2.4 Observing students

Pay attention to these points in Teacher-centred education:

  1. Are my students paying attention to my explanations and participating in the exercises?
  2. Do my students act cooperatively?
  3. Are they not disturbing anyone?
  4. Is there mutual trust?
  5. Are they able to accommodate and courteous if necessary?

2.5 Visibly reinforcing positive behaviour

You reinforce behaviour of both the whole group and individual students. If a student disturbs another student, you reinforce positive behaviour taking these steps

First steps

1.  body language,
2.  a (clearly understandable) Tip that you note in your Tip Book. You count the Tips you give per lesson with the abacus. With this you indicate your limit.

Next steps

3.  After the second Tip, give the third student who interrupts a future behaviour letter.
4.  If the student does not hand over the letter to you, you ask help from your supervisor.
These steps together FFT calls (ladder of action).

In the case of a serious disruption, you pause your teaching and talk with the class. You take time to reflect on what has just happened as well as your own reaction.

In whole class teaching, you act visibly and, if possible, inaudibly during reinforcing positive behaviour. You are and always need to remain friendly and fair. The four steps you always take in the above mentioned order. Usually step 1 is enough.

Refining the four steps

– Freeze – step to student – gesture

– by walking to the Abacus, students know that you are considering giving a Tip.
– When teaching frontally, the Tip: “Please pay attention.” almost always fits. You note the Tip in your Tip Book and then move your Abacus forward a Tip.
– By showing a future behaviour letter, students know that you are considering giving it. This acts as a pre-announcement. When a student nominated to receive this assignment stops interrupting, you put the assignment away again.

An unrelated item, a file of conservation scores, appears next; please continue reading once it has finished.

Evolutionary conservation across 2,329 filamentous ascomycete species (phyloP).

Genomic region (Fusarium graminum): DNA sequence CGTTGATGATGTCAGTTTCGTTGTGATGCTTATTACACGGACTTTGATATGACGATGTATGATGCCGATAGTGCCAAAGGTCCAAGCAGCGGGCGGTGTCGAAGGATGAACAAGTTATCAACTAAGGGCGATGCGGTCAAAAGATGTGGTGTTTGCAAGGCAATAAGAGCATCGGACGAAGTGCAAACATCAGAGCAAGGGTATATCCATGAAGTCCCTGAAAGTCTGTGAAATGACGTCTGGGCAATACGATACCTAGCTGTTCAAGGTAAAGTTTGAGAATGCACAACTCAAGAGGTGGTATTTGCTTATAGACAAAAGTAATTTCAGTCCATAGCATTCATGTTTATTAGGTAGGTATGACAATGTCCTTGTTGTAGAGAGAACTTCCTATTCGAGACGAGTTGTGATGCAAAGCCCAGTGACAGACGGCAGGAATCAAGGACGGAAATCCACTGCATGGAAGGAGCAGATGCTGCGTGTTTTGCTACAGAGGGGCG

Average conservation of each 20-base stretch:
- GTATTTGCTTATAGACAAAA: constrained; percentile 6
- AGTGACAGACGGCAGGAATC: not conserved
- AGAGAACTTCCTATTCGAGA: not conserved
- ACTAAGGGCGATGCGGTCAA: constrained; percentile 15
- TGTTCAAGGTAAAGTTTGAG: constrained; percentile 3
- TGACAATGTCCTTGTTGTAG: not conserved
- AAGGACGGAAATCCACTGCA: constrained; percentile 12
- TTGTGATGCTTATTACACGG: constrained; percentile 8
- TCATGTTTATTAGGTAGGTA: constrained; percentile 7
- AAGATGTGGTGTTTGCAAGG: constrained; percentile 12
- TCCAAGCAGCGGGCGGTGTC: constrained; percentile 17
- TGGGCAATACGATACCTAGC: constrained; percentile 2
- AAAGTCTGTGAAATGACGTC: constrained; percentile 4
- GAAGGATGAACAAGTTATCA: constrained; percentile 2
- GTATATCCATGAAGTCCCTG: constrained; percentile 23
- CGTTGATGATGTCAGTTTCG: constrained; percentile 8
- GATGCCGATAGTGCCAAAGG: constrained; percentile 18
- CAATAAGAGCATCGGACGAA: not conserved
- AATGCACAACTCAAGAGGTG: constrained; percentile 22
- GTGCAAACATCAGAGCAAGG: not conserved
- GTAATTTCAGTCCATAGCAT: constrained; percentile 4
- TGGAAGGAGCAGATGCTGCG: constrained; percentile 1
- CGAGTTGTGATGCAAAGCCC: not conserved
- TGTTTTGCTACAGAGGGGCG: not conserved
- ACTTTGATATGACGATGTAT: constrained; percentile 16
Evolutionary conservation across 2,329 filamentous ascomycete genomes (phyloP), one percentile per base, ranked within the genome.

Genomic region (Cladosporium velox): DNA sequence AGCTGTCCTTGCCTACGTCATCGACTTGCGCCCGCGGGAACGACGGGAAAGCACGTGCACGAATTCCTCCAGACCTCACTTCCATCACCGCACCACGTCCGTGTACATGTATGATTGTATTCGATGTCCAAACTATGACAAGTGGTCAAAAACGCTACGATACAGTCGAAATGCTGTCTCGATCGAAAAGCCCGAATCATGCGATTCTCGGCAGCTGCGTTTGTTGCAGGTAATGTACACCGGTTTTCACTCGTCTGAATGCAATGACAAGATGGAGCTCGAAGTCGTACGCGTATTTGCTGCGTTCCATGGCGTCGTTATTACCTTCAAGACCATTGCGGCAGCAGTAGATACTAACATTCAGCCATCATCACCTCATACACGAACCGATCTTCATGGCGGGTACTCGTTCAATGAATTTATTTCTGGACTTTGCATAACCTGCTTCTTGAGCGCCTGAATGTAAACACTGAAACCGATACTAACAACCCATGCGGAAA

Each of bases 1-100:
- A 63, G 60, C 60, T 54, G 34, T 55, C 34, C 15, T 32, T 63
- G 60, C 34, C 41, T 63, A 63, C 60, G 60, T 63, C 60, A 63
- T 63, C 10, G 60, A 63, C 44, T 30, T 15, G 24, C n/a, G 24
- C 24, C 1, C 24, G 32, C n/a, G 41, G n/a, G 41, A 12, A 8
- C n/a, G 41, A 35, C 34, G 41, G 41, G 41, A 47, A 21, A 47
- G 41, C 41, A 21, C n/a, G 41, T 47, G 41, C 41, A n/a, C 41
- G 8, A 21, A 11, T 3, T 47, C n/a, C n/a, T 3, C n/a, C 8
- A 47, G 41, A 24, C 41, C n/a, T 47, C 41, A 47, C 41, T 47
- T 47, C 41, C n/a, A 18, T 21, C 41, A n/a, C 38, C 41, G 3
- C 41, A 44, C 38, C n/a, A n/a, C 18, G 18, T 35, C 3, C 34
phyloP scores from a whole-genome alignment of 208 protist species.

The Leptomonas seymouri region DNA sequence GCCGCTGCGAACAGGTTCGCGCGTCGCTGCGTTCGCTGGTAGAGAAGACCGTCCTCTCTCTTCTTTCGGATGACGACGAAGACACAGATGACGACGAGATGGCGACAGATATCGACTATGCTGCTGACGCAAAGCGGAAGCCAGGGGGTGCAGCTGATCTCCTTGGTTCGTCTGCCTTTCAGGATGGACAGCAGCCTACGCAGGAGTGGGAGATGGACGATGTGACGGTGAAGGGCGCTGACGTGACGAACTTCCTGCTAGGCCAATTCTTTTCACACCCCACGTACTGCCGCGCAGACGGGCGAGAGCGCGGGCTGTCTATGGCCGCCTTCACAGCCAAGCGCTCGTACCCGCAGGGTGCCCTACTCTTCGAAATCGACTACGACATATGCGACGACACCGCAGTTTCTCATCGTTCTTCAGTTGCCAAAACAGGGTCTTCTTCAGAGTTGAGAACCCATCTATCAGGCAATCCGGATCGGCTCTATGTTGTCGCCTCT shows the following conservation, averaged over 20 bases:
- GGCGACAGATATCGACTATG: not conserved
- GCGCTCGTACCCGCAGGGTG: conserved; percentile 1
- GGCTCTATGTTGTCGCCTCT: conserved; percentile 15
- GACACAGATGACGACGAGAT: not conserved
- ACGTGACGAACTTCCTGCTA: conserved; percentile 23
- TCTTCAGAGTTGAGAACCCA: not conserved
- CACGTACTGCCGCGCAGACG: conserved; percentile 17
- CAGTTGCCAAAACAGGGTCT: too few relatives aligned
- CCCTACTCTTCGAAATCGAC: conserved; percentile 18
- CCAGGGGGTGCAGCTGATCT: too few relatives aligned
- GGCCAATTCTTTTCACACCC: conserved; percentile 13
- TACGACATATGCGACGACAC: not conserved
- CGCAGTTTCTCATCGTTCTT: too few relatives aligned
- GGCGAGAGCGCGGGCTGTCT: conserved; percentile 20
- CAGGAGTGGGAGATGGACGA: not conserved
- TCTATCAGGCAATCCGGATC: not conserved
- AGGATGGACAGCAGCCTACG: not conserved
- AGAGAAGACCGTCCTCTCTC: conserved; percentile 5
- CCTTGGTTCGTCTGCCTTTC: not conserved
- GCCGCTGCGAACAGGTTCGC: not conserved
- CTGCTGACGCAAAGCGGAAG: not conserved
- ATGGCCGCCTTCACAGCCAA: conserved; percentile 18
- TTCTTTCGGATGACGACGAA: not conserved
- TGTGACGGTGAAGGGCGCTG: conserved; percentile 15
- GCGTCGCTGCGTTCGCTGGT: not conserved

2.6 Pitfall of too much teacher-centred education

How do you fall into the trap of too much teacher-centred teaching? One possible cause is that you do not dare to really let go of your students for fear of chaos. You experience it as being too messy if all your students take their own course. This fear makes you cling to teacher-centred education. It may also be that you suspect that, if everyone takes their own course, you will no longer be able to manage the entire process properly; you will lose the overview.

A characteristic of teacher-centred education is that you determine the subject of the lesson and devise a corresponding lesson plan. You give instruction and choose exercises that fit your explanation. This can be a disadvantage. If you provide exclusively teacher-centred education, you thereby lock your students into a (by definition meagre) supply: in this type of instruction, you drop several topics because of time constraints and drop topics because you deem them unfeasible. By making these decisions yourself, without input from students, you are very decisive and limit your students’ room for own initiative and thus their freedom. This is the pitfall of teacher-centred education.